FEATURE FRIDAY: GL’s Guide to Vitamins
Supplements are no supplement to a well-balanced diet!
Other than because it’s delicious, there’s a reason we need food in our lives – it’s our best source of the essential vitamins and minerals that keep our bodies functioning well. Those Flintstone vitamins your mom makes you take every day are great to ensure you’re getting enough of what you need (especially if you have diet restrictions, allergies or are just plain picky). But with a healthy, well-balanced diet, it’s surprisingly easy to get your recommended daily allowances (RDA) without having to take supplements. (And those supplements can add up more than just vitamins and minerals, if you know what I mean. Cha-ching!)
Many foods are chock full of multiple vitamins and minerals that add up quickly to help you meet your daily quota. In fact, it’s actually possible to overdo certain nutrients and cause more harm than good if you’re not careful.
So, because GL always wants to make your lives a little easier, we’ve done the research and put it all in one place for quick and easy referencing! Eat smart and live healthy, blog babes!
Click HERE to get a super easy breakdown on vitamins!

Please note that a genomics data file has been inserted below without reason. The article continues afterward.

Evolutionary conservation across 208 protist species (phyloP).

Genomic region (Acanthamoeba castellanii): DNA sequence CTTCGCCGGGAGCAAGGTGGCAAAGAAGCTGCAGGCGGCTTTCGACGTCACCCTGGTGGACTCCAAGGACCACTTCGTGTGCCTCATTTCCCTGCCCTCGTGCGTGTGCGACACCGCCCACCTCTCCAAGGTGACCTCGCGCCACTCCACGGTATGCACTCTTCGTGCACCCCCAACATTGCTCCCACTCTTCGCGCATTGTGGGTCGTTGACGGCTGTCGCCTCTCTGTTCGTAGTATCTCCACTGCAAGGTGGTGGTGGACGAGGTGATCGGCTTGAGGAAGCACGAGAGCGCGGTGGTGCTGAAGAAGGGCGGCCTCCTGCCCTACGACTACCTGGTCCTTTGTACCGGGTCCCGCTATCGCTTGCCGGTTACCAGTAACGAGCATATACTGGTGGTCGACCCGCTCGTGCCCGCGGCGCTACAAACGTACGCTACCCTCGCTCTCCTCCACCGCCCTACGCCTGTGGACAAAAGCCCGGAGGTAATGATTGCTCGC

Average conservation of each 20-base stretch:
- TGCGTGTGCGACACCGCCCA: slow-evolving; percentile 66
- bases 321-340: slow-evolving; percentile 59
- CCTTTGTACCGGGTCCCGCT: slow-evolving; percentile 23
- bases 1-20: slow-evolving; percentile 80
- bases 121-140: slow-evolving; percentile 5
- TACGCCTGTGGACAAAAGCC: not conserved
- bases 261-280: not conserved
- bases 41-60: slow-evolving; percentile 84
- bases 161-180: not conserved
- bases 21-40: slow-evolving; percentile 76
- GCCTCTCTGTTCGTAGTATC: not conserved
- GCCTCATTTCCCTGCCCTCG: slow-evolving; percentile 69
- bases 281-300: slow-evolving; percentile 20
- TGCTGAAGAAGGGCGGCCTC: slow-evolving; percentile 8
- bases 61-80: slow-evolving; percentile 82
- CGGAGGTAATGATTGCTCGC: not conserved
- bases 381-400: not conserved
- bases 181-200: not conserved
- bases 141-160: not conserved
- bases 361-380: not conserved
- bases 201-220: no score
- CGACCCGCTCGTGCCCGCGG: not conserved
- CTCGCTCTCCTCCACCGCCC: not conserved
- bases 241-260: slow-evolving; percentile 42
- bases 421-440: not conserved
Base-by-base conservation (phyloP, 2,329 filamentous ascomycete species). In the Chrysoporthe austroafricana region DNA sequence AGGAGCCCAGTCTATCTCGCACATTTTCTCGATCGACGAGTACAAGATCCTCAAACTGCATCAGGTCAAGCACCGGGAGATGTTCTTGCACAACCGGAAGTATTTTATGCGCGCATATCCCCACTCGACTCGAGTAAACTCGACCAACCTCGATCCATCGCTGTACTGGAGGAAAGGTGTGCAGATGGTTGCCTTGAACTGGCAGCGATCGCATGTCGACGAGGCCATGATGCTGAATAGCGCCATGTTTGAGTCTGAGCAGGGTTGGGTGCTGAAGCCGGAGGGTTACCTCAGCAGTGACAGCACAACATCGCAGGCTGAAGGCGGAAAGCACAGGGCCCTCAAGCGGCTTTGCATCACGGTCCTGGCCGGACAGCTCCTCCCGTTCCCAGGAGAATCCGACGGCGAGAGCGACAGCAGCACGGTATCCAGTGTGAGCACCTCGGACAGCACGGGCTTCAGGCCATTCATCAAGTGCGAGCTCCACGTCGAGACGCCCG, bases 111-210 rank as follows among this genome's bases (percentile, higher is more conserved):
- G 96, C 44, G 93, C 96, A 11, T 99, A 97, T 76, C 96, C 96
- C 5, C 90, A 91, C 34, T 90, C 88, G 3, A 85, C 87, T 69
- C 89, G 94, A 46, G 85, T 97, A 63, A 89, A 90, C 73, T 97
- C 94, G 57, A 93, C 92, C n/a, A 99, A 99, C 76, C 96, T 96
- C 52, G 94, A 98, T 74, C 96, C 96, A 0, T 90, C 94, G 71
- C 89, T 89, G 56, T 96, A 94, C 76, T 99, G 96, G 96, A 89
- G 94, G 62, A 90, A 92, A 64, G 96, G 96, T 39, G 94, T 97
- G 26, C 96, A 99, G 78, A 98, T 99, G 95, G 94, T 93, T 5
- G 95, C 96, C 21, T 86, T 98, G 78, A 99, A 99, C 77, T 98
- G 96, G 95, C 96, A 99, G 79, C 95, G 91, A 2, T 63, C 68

Did you know?
• Some vitamins (like A, D, E, K) are fat soluble, meaning they are stored in fat tissues until they’re needed (sometimes up to 6 months), so you may not need to consume a lot each day. But some vitamins are water soluble (C, B, folic acid), meaning they travel through your bloodstream and get excreted, so it is important to get enough of these vitamins daily. (Kidshealth.org)
• Young girls need extra iron in their diet, according to WebMD, especially during their menstrual cycles (to help make up for the monthly blood loss).
• One cup of cantaloupe contains approximately: 112% RDA of vitamin C, 103% RDA of vitamin A, 15% RDA of potassium, 10% RDA of vitamin B6, and 5% RDA of folate and niacin. All that with only 56 calories!
• One cup of red bell peppers has almost 3 times the amount of vitamin C as an orange!
Bonus Tip! Some nutrients, such as those found in salads, need a little fat in order to be efficiently absorbed by the body. So, instead of completely skipping the dressing, just go light. Dipping your fork into some dressing on the side before stabbing those greens can help keep your consumption to a healthy minimum.
-By Jessie Merryman